China’s Cities: Divisions and Plans (2016-2019)

This project focuses on the economic, political, and social phenomena at play in China’s urbanization. Using surveys, ethnographies, interviews, and big data, ISS faculty fellows are examining the divides between local urban dwellers and migrants who relocate to the cities, such as access to education and other social services. The project also is looking at massive transportation and geographic datasets—such as information from thousands of Beijing city traffic cameras every two minutes—to improve our understanding of how environmental policies in cities affect economic growth, pollution emissions, and public health outcomes  Faculty fellows are tackling the challenges inherent in using China’s administrative and consumer data, presenting the complexity and variety of China’s cities to broad audiences through research articles and policy analyses.

Institute for the Social Sciences - China's Cities Project Members


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China’s cities are home to one in ten human beings. During the past decade, nearly 200 million people in China have migrated from rural to urban areas. Eight million more—the equivalent of New York City—are expected to join them every year until 2050.  Rapid urbanization has brought improved living standards but also huge social challenges. The Chinese government has been managing urbanization, as it plays a central role in efforts to shift to a more socially equitable, economically sustainable, and environmentally sound model of development. But realizing these aims will require innovation on an absolutely unprecedented scale. Policy and governance challenges abound, in areas including pollution, transportation, housing, and education, among others.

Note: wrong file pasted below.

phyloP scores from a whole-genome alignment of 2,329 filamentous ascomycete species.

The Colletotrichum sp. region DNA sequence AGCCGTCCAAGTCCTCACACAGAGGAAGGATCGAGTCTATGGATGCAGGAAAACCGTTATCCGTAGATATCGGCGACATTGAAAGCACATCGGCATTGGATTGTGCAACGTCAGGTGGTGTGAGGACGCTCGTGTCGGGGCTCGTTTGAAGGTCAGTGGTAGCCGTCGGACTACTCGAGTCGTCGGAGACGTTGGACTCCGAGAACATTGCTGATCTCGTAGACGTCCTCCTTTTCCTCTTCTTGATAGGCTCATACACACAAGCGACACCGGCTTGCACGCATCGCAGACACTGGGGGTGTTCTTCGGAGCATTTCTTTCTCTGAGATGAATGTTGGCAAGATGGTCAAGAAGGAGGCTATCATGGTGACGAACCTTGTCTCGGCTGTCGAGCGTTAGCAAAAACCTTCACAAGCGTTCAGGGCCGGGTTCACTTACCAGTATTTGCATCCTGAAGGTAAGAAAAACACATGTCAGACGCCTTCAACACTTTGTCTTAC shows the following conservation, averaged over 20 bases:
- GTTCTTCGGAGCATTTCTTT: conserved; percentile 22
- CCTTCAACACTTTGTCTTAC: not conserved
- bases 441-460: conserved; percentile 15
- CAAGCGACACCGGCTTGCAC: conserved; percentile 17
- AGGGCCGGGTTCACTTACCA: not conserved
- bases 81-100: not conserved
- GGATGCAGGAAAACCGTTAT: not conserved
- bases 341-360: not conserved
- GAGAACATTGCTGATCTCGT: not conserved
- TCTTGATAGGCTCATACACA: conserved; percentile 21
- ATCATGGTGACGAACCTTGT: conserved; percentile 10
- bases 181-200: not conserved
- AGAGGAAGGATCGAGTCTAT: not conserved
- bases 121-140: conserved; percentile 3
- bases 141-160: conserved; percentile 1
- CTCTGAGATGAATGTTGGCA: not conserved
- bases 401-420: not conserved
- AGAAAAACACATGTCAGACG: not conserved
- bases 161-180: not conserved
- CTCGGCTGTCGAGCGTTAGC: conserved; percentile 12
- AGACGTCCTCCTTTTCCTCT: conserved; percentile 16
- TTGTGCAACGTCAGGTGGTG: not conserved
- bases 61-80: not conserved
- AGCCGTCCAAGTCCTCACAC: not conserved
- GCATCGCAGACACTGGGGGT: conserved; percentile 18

In our ISS Collaborative Project, we propose research that delves below the surface to understand the economic, political, and social phenomena at play in China’s urbanization. While many scholars in different disciplines have studied China’s cities, the interdisciplinary expertise of our team makes for the possibility of both policy impacts and academic breakthroughs in answering important questions. Will China’s urbanization reduce inequality or reinforce internal cleavages amid rising nativism and nationalism? What environmental and health consequences does this urban growth pose for the residents of these cities? Decisions that will remake China’s cities are happening now, and our project aims to generate knowledge and improve these decisions. At the same time, the project represents an investment in building the infrastructure needed to turn Cornell into a leader in social science research on China, bridging gaps and forging connections between different institutions and communities on campus and in China.